And so Aunt Keziah, who had now put herself into a most comfortable and jolly state by sipping again, and after pressing Septimius to mind his draught (who declined, on the plea that one dram at a time was enough for a new beginner, its virtues being so strong, as well as admirable), the old woman told him a legend strangely wild and uncouth, and mixed up of savage and civilized life, and of the superstitions of both, but which yet had a certain analogy, that impressed Septimius much, to the story that the doctor had told him.
She said that, many ages ago, there had been a wild sachem in the forest, a king among the Indians, and from whom, the old lady said, with a look of pride, she and Septimius were lineally descended, and were probably the very last who inherited one drop of that royal, wise, and warlike blood. The sachem had lived very long, longer than anybody knew, for the Indians kept no record, and could only talk of a great number of moons; and they said he was as old, or older, than the oldest trees; as old as the hills almost, and could remember back to the days of godlike men, who had arts then forgotten. He was a wise and good man, and could foretell as far into the future as he could remember into the past; and he continued to live on, till his people were afraid that he would live forever, and so disturb the whole order of nature; and they thought it time that so good a man, and so great a warrior and wizard, should be gone to the happy hunting-grounds, and that so wise a counsellor should go and tell his experience of life to the Great Father, and give him an account of matters here, and perhaps lead him to make some changes in the conduct of the lower world. And so, all these things duly considered, they very reverently assassinated the great, never-dying sachem; for though safe against disease, and undecayable by age, he was capable of being killed by violence, though the hardness of his skull broke to fragments the stone tomahawk with which they at first tried to kill him.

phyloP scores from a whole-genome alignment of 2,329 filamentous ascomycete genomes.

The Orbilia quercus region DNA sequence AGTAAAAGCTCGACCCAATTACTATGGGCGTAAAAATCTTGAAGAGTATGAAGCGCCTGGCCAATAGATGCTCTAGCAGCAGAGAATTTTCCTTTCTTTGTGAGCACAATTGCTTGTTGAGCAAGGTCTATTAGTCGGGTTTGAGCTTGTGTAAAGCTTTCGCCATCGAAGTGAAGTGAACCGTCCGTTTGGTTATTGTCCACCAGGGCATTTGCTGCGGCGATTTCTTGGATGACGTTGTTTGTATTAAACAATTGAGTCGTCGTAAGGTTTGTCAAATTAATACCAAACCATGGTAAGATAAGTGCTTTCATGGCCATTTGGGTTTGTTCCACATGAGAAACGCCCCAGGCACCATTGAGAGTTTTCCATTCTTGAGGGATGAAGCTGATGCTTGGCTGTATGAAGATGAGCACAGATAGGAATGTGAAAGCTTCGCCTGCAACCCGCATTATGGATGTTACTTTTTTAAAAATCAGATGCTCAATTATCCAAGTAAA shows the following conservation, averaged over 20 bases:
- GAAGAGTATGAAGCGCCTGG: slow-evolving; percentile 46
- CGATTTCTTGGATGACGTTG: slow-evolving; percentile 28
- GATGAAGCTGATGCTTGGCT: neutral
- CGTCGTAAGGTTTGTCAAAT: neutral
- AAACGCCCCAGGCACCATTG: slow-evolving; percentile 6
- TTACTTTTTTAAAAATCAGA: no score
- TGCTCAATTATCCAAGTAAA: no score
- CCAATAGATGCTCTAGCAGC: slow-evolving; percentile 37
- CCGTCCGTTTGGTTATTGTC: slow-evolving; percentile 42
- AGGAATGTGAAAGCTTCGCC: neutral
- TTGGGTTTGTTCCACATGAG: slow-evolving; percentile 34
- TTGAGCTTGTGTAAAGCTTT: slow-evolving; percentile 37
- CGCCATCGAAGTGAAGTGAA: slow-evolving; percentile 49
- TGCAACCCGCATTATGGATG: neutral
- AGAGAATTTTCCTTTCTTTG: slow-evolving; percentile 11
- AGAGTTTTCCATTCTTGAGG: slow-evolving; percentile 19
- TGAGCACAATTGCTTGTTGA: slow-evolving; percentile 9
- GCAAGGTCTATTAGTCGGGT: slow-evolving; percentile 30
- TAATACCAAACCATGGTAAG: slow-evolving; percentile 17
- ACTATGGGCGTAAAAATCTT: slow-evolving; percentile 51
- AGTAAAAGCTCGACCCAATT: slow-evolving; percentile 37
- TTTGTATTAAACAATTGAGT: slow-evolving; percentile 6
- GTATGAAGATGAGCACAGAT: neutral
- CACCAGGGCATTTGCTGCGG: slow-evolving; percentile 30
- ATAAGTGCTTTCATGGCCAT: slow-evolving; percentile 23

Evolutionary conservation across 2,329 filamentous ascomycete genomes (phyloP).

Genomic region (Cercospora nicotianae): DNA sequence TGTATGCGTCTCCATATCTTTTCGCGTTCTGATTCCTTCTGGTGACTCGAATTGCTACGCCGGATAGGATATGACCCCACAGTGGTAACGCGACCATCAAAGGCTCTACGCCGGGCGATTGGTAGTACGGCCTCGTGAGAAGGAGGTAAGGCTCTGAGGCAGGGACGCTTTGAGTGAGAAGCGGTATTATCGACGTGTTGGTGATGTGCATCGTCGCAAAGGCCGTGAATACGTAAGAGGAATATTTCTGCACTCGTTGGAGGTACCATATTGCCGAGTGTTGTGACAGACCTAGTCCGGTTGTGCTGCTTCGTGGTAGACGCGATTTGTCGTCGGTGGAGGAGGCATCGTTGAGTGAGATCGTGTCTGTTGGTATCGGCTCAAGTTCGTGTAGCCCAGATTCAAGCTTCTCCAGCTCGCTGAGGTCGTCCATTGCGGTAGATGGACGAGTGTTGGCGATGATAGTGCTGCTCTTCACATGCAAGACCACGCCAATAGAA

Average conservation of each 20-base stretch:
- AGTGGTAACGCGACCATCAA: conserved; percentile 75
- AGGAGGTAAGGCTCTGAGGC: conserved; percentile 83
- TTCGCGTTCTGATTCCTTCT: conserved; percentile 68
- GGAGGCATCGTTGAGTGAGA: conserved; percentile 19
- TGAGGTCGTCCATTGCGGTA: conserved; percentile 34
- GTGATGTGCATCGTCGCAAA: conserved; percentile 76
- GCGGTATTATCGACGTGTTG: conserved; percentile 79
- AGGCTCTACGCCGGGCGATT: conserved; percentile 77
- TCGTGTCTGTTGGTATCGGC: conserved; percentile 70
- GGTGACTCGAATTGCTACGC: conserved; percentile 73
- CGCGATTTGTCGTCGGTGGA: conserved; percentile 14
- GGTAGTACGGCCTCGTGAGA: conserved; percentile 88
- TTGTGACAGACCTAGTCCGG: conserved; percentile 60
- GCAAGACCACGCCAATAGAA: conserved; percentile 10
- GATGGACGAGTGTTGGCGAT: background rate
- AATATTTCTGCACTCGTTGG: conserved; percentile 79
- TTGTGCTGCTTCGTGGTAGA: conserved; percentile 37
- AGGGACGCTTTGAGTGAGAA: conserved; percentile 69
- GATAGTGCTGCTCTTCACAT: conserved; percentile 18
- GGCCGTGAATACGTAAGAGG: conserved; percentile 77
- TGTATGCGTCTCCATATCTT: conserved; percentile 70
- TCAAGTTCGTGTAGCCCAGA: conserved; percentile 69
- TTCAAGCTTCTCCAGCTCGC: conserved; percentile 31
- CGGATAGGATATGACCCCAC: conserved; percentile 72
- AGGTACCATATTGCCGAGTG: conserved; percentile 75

So a deputation of the best and bravest of the tribe went to the great sachem, and told him their thought, and reverently desired his consent to be put out of the world; and the undying one agreed with them that it was better for his own comfort that he should die, and that he had long been weary of the world, having learned all that it could teach him, and having, chiefly, learned to despair of ever making the red race much better than they now were. So he cheerfully consented, and told them to kill him if they could; and first they tried the stone hatchet, which was broken against his skull; and then they shot arrows at him, which could not pierce the toughness of his skin; and finally they plastered up his nose and mouth (which kept uttering wisdom to the last) with clay, and set him to bake in the sun; so at last his life burnt out of his breast, tearing his body to pieces, and he died.
[Make this legend grotesque, and express the weariness of the tribe at the intolerable control the undying one had of them; his always bringing up precepts from his own experience, never consenting to anything new, and so impeding progress; his habits hardening into him, his ascribing to himself all wisdom, and depriving everybody of his right to successive command; his endless talk, and dwelling on the past, so that the world could not bear him. Describe his ascetic and severe habits, his rigid calmness, etc.]